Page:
Objective: To pilot-test a brief written prescription recommending lifestyle changes delivered by general practitioners (GPs) to their patients.
Design: The Active Nutrition Script (ANS) included five nutrition messages and personalised exercise advice for a healthy lifestyle and/or the prevention of weight gain. GPs were asked to administer 10 scripts over 4 weeks to 10 adult patients with a body mass index (BMI) of between 23 and 30 kg m(-2). Information recorded on the script consisted of patients' weight, height, waist circumference, gender and date of birth, type and frequency of physical activity prescribed, and the selected nutrition messages. GPs also recorded reasons for administering the script. Interviews recorded GPs views on using the script.
Setting: General practices located across greater Melbourne.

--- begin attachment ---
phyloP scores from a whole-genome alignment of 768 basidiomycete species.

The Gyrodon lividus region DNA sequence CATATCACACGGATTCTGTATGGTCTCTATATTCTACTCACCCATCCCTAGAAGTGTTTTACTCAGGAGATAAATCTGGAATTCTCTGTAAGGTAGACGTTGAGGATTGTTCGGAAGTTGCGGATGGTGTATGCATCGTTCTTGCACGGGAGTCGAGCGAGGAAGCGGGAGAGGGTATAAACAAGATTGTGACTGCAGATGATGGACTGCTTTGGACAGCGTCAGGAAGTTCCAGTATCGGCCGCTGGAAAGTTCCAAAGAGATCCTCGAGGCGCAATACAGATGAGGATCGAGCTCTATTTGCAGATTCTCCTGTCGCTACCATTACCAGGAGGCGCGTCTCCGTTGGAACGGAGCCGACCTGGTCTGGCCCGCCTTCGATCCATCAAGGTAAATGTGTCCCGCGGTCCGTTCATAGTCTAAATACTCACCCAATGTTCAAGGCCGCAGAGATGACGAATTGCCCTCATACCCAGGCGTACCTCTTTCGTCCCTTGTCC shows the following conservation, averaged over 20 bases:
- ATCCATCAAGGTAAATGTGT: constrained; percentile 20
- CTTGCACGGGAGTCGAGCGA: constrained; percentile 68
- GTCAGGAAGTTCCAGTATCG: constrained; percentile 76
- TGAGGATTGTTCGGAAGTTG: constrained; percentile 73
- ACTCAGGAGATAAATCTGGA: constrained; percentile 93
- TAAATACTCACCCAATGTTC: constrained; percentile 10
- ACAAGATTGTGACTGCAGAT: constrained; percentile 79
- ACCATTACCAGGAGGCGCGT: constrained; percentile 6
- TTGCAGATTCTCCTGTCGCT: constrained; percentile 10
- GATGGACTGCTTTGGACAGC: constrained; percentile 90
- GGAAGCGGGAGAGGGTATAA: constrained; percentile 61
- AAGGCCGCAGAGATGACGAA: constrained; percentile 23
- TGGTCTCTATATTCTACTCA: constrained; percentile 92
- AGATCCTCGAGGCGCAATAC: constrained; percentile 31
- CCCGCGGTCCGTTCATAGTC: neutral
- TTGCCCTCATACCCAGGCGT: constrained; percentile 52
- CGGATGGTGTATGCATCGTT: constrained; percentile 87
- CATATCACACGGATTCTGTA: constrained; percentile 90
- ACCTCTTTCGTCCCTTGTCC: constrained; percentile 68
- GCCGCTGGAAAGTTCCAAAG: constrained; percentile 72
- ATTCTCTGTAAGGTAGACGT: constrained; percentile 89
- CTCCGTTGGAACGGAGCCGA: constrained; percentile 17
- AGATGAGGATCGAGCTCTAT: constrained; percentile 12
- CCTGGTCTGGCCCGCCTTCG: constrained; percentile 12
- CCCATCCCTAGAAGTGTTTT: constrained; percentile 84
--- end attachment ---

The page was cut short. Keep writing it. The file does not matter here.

Subjects and results: Nineteen GPs (63% female) provided a median of nine scripts over 4 weeks. Scripts were administered to 145 patients (mean age: 54+/-13.2 years, mean BMI: 31.7+/-6.3 kg m(-2); 57% female), 52% of whom were classified as obese (BMI >30 kg m(-2)). GPs cited 'weight reduction' as a reason for writing the script for 78% of patients. All interviewed GPs (90%, n=17) indicated that the messages were clear and simple to deliver.
Conclusions: GPs found the ANS provided clear nutrition messages that were simple to deliver. However, GPs administered the script to obese patients for weight loss rather than to prevent weight gain among the target group. This has important implications for future health promotion interventions designed for general practice.